Manager Spotlight offers a small insight into the heads of incredible managers. This week in the spotlight is Cath Hurley, mostdeffo.
How long have you worked in management?
I’ve worked in management officially since October 2018. I’ve worked for quite a long time in the music industry before this, and it’s always something I really wanted to do, but never quite had the confidence to take on. It can feel a daunting prospect to be over every element of what is going on with an artist, but I think the gradual build up of my involvement with projects over my career has put me in a good position.
I used to do online pr in London and would often be the first team member working with an artist due to how much growth potential there was for new acts back then with blog and website coverage. I’d most often end up supporting these bands and artists further and often shaped release and sometimes live strategy. I then became a product manager, which I loved but I was always aware that I represented the label rather than the artist and I don’t think it came as a surprise to my bosses that I went into management after I left and moved to Liverpool.
I’ve been in Liverpool for 5 years now and I took a while looking at what was going on up here objectively to see what value I could add. Management felt like a really obvious choice as I got more immersed in what was going on. Management and artist development, basically. I set up mostdeffo to really be a home for acts that I worked with directly and further promising musicians who needed some support, validation and someone to just do a bit of myth-busting.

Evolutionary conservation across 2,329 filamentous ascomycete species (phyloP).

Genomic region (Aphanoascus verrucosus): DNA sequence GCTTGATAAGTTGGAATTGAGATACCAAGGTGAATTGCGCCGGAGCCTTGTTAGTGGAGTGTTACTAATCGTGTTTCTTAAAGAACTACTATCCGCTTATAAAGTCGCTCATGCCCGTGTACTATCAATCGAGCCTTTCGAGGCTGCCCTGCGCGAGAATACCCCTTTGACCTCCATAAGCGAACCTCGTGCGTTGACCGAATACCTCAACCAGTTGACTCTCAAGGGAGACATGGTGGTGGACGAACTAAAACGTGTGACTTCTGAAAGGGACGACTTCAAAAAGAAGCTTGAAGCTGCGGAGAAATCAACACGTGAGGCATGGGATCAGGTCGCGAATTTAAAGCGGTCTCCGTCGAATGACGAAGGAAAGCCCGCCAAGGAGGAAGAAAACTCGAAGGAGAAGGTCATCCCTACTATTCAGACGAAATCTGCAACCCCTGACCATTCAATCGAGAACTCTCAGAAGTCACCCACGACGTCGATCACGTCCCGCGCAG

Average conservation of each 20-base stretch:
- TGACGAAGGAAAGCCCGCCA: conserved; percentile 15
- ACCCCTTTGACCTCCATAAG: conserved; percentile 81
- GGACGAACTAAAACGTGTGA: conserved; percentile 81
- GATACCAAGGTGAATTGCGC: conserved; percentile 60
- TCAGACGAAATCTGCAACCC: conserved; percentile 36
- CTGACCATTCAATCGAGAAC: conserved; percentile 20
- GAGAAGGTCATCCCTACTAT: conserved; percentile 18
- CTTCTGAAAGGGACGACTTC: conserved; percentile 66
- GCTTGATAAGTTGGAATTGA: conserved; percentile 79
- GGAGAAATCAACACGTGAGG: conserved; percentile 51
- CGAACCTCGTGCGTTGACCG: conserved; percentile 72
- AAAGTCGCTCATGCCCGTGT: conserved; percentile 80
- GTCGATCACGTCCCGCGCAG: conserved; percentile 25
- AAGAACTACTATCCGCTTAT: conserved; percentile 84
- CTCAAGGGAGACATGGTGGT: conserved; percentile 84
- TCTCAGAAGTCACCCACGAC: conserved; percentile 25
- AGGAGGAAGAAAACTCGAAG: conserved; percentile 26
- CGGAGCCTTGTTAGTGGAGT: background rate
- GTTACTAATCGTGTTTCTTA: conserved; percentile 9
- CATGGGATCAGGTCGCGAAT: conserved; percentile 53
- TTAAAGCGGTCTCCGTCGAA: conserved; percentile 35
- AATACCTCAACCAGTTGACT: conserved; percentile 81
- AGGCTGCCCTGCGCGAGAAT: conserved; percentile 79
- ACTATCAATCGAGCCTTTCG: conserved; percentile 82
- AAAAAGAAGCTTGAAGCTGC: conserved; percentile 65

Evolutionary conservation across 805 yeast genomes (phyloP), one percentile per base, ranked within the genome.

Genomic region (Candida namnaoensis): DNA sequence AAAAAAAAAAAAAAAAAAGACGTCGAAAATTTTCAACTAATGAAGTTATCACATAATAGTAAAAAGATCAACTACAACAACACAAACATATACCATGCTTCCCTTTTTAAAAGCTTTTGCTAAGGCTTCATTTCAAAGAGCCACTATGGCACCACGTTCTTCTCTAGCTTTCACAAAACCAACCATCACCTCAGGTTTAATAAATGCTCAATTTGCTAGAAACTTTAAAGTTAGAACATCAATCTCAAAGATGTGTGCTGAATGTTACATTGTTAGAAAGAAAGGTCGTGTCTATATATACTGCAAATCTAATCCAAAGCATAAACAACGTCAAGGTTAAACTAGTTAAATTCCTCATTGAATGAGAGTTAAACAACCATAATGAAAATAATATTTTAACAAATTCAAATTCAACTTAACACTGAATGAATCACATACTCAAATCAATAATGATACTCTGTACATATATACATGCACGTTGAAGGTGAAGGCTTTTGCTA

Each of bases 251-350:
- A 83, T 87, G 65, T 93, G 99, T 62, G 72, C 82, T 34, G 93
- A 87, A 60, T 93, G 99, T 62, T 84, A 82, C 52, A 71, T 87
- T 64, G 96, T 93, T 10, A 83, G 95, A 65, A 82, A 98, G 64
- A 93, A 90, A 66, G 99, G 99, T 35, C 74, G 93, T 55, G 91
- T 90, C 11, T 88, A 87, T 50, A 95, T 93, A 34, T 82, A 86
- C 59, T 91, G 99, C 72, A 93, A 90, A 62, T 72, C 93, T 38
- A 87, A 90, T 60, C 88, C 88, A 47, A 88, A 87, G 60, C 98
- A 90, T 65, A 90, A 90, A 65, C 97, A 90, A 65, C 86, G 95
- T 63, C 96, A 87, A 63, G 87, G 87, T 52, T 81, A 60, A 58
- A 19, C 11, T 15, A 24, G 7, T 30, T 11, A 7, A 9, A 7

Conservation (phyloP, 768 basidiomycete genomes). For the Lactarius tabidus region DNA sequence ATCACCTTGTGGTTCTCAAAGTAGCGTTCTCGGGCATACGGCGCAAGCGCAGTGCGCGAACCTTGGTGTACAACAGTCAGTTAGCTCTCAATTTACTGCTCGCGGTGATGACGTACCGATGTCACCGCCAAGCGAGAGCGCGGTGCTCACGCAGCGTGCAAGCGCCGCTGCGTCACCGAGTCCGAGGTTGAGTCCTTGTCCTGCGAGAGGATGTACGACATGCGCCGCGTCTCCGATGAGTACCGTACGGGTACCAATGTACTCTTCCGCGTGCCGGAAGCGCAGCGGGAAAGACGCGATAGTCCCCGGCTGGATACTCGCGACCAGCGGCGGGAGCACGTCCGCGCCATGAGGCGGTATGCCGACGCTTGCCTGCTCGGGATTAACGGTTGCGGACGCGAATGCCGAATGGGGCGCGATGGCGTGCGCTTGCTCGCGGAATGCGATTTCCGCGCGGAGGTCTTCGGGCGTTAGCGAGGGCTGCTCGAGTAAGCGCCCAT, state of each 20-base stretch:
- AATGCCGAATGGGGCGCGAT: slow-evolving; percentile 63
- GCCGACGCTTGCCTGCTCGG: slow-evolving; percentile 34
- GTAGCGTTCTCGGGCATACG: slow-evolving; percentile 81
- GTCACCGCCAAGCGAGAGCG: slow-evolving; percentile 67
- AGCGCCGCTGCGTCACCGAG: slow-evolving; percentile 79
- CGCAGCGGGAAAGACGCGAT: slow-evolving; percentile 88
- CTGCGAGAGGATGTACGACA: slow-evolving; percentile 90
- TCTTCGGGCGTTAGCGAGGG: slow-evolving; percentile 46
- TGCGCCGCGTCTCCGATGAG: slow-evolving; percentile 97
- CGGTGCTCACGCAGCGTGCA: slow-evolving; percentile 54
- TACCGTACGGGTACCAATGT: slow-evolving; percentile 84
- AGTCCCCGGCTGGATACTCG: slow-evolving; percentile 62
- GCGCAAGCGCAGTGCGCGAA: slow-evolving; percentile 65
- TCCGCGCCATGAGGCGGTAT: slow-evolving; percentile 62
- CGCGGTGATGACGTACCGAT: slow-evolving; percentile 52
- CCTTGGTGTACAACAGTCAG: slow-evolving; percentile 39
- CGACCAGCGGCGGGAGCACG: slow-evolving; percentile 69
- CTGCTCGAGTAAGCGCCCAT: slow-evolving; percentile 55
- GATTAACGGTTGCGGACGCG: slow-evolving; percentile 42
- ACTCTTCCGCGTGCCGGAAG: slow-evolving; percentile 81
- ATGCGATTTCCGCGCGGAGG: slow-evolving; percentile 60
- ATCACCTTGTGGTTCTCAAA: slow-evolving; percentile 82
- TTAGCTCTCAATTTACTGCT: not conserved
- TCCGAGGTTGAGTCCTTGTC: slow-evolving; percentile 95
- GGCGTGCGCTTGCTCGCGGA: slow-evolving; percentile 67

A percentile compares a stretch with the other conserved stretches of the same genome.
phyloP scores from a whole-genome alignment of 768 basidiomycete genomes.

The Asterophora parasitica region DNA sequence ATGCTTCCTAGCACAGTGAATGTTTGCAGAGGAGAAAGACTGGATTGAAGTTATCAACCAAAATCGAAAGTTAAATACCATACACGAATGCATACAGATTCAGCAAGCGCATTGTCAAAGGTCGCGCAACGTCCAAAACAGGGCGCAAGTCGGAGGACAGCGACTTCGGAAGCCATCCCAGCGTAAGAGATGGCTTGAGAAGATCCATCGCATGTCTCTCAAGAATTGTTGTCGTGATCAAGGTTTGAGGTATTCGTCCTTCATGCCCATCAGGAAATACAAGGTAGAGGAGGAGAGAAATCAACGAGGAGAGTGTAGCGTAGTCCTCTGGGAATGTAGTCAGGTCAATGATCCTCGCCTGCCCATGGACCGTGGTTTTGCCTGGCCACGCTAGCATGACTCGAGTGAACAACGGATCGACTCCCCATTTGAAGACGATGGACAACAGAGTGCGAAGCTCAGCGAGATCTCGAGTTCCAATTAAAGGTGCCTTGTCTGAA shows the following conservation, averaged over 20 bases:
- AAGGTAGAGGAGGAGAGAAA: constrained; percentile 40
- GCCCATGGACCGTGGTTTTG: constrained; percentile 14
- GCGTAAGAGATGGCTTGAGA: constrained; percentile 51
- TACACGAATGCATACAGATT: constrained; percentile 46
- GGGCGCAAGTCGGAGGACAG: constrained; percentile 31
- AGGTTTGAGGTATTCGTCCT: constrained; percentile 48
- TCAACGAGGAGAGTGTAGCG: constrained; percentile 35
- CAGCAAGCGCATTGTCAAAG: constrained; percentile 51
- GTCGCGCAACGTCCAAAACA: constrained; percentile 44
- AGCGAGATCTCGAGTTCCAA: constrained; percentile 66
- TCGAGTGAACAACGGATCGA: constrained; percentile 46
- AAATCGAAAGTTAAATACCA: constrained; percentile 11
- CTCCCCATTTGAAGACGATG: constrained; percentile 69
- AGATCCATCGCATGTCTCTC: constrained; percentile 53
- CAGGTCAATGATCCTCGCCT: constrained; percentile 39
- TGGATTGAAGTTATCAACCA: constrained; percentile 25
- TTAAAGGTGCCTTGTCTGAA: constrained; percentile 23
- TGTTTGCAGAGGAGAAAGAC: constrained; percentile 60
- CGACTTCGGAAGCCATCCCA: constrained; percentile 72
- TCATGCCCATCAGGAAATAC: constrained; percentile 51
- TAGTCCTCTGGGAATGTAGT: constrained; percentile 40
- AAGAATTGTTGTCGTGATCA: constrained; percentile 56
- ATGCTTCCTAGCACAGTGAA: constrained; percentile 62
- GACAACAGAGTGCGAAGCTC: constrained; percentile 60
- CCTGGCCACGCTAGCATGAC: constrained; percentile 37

Who do you manage now?
I have a perfect trio of acts that I adore. I work with a 3-piece garage post-punk band called Eyesore & The Jinx. We’ve enjoyed wonderful trips such as a fly-by Eurosonic and also that time we went to Russia to play a couple of festivals in and around a city called Ulyanovsk. I work a musician who can bend her head to all sorts called Natalie McCool. She’s a sick guitarist and singer songwriter who has just released a new album and is moving down to London soon to build her craft as a producer. I also work with a very special artist called Beija Flo, who burns very brightly in lots of different of ways as a performer, songwriter, poet, illustrator, photographer, actor, activist and general all-encompassing creative queen.
Alongside this I am a co-manager of a new community music venue called Future Yard in Birkenhead. When I first wrote down the ambitions of what I wanted to turn mostdeffo into (at about 4am whilst on a solo holiday back in 2017), I rather grandiosely wrote about building a supportive community of musicians who felt empowered to carve their own path through the industry. One of the ways of doing that was a plan to bring in loads of amazing people that work in wonderful ways that would be really inspiring and open a lot of eyes very wide. Future Yard is a home for that whole ambition. I oversee our industry skills training programmes (providing routes into working in live music) along with PROPELLER, which is an artist membership that provides loads of support and knowledge to special artists. It’s mad to be able to bring that kind of infrastructure and build that community in the town I was born in. Working in management is super important to me as it ensures I retain that real life experience of navigating the industry as it constantly evolves.
Where did you find your first client and what inspired you to take them on?